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After T-Mobile data found on dark web, Attorney General Ellison urges Minnesotans to protect personal information from identity theft

Millions of personal records recently found for sale on dark web from August 2021 T-Mobile data breach that affected 670K Minnesotans, 53M Americans

 


March 2, 2022 (SAINT PAUL) — In the wake of millions of Americans’ personal information that was compromised in the massive August 2021 T-Mobile data breach being recently found on the dark web, Minnesota Attorney General Keith Ellison today urged all Minnesotans who believe their personal information was compromised by the T-Mobile data breach to take steps to protect themselves from identity theft.

Attorney General Ellison has joined forces with a coalition of 48 attorneys general who are investigating the August 2021 data breach of T-Mobile that compromised the sensitive personal information of millions of T-Mobile customers: not only current customers, but past and potential customers of T-Mobile as well. Attorney General Ellison and the coalition are investigating whether T-Mobile violated state privacy and consumer protection laws by failing to appropriately safeguard personal information.

“Our personal information should be exactly that — personal. When our personal information gets compromised, it hurts our ability to afford our lives and keep ourselves and our families safe,” Attorney General Ellison said. “T-Mobile’s data breach last year was a massive betrayal of Minnesotans’ trust. While almost every attorney general in America and I continue to investigate T-Mobile for this data breach, I strongly urge all Minnesotans who think they may have been harmed by it to take steps to protect themselves and their personal information from identity theft. I want to stress that this includes people who weren’t T-Mobile customers at the time, because the data breach compromised the personal information of former and prospective customers as well as current ones,” Attorney General Ellison continued.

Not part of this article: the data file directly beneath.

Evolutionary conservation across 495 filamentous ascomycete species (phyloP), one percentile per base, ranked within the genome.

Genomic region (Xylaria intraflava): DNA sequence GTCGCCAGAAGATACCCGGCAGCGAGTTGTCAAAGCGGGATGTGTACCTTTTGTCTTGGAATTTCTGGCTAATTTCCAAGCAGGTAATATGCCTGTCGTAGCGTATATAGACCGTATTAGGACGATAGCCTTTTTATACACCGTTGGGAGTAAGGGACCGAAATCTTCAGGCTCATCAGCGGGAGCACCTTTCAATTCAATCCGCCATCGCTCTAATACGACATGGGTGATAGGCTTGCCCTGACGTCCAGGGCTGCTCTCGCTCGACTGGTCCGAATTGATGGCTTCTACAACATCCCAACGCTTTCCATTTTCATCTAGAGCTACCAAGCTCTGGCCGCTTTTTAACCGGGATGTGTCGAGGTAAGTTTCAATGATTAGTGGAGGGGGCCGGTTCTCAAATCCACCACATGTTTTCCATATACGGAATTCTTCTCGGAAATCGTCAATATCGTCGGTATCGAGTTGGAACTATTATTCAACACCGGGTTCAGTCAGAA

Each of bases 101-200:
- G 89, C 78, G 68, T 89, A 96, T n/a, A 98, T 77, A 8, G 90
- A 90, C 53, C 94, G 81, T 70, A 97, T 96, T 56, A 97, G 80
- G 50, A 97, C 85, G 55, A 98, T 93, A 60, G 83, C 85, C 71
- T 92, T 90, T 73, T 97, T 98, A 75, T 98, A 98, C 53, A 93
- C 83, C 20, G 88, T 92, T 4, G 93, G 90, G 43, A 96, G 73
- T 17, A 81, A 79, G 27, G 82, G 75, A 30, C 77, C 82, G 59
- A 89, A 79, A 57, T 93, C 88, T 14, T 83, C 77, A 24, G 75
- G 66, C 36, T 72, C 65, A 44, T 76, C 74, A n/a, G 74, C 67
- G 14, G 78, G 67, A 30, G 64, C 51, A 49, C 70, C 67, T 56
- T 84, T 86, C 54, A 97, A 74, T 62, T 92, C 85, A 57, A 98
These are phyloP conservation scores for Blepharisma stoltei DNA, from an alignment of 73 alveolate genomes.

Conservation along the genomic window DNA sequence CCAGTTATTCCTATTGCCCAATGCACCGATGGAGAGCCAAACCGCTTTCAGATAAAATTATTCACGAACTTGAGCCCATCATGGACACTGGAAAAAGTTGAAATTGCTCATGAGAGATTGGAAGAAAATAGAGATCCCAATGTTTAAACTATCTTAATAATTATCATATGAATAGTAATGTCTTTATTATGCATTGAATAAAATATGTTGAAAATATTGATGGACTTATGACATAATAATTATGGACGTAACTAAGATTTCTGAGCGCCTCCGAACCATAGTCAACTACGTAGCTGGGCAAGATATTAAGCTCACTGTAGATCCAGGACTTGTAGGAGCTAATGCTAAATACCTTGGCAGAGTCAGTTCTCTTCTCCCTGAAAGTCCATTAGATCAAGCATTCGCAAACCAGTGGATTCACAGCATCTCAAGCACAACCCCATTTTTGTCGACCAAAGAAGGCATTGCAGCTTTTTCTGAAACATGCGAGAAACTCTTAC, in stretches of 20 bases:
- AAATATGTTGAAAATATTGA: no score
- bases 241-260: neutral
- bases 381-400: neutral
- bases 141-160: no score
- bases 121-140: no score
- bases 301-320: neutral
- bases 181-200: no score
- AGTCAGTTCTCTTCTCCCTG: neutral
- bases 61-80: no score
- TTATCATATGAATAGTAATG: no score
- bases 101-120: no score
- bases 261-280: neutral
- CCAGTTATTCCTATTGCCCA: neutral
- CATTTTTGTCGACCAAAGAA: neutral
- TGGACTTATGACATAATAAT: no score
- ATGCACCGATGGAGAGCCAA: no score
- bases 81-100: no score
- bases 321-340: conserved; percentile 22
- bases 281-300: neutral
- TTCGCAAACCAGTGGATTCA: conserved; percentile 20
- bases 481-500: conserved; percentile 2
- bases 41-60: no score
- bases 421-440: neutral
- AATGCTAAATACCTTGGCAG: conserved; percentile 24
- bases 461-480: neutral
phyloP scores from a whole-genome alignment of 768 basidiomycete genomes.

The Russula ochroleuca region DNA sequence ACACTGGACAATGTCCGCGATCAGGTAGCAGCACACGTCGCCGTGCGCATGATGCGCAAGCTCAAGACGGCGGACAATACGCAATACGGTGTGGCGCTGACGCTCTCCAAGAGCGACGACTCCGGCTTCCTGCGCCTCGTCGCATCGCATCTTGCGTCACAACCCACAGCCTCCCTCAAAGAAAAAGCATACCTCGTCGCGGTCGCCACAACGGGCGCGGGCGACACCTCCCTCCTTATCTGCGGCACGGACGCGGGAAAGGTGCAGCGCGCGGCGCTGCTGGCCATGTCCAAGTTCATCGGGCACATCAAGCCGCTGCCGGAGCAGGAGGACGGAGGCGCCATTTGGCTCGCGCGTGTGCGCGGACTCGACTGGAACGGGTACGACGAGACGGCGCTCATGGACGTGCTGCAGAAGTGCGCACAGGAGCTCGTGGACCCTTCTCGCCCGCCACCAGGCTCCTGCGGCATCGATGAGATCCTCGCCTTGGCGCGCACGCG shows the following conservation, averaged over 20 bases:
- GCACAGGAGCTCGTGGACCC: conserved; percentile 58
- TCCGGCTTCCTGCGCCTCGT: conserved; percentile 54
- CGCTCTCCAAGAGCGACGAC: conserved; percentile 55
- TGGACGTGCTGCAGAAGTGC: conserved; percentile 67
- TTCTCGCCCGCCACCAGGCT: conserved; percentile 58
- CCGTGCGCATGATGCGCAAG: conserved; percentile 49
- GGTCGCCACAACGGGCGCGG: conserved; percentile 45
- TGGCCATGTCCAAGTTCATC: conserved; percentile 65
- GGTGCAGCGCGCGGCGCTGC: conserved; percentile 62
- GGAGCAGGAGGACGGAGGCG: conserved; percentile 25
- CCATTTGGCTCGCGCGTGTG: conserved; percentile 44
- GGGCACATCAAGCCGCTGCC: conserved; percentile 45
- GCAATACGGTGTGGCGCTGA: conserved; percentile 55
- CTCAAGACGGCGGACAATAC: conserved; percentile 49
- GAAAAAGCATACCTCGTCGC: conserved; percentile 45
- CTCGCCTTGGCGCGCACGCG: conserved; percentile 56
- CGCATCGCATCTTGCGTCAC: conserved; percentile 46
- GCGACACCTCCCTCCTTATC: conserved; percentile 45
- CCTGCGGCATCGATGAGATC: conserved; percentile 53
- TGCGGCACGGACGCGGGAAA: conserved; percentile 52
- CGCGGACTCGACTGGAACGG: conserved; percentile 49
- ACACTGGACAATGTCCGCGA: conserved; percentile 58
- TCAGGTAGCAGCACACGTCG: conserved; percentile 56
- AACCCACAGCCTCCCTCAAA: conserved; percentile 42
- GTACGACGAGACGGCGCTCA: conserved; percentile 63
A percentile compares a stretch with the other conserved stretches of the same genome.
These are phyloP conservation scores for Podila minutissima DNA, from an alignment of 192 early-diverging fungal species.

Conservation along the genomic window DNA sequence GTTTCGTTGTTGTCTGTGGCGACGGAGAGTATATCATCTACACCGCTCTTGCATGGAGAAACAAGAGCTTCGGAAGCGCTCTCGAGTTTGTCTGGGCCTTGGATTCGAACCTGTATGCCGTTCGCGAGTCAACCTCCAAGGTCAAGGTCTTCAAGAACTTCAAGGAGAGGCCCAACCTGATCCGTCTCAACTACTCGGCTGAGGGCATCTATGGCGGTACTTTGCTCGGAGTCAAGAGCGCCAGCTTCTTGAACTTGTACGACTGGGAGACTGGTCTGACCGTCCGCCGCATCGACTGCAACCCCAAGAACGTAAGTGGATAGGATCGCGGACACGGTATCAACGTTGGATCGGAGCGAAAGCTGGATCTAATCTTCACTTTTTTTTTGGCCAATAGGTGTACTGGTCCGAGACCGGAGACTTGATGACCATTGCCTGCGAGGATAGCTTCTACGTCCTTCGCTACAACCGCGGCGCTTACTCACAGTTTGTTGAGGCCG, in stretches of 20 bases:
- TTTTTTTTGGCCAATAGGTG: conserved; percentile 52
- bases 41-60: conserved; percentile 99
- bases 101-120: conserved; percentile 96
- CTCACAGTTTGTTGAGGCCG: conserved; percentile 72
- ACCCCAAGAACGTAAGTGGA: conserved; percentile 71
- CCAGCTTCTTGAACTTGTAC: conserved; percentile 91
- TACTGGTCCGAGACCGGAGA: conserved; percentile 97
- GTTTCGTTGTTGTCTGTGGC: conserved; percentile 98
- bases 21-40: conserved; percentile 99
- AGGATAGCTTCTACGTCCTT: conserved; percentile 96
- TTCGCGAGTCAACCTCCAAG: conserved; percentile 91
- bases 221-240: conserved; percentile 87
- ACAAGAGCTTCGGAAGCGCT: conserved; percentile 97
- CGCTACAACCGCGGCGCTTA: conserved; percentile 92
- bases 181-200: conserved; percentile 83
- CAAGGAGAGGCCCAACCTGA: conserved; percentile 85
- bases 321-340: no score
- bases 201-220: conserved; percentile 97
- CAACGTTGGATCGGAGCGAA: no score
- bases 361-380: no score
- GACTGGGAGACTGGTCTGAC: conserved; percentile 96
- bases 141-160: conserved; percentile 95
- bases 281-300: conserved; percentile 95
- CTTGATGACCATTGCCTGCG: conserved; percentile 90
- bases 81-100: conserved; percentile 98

August 2021 T-Mobile data breach and aftermath

On August 17, 2021, T-Mobile confirmed a criminal cyberattack on the T-Mobile environment. The data breached in the attack belonged to more than 53 million individuals, including 670,505 Minnesota residents. Millions had their names, dates of birth, Social Security numbers, and driver’s license information compromised, among other personal information.

In the aftermath of the data breach, T-Mobile offered two years of free identity protection services through McAfee’s ID Theft Protection Service to any person believed to be harmed by the breach. The enrollment for this service has since expired.

In January of this year, a large subset of the information compromised in the breach, composed of millions of records, was discovered for sale on the dark web — a hidden portion of the Internet where cyber criminals buy, sell, and track personal information. Those individuals who had signed up various identity-theft protection services received alerts from those services informing them that their information was found online in connection with the T-Mobile breach. These alerts confirmed that individuals affected by the T-Mobile breach are at heightened risk for identity theft.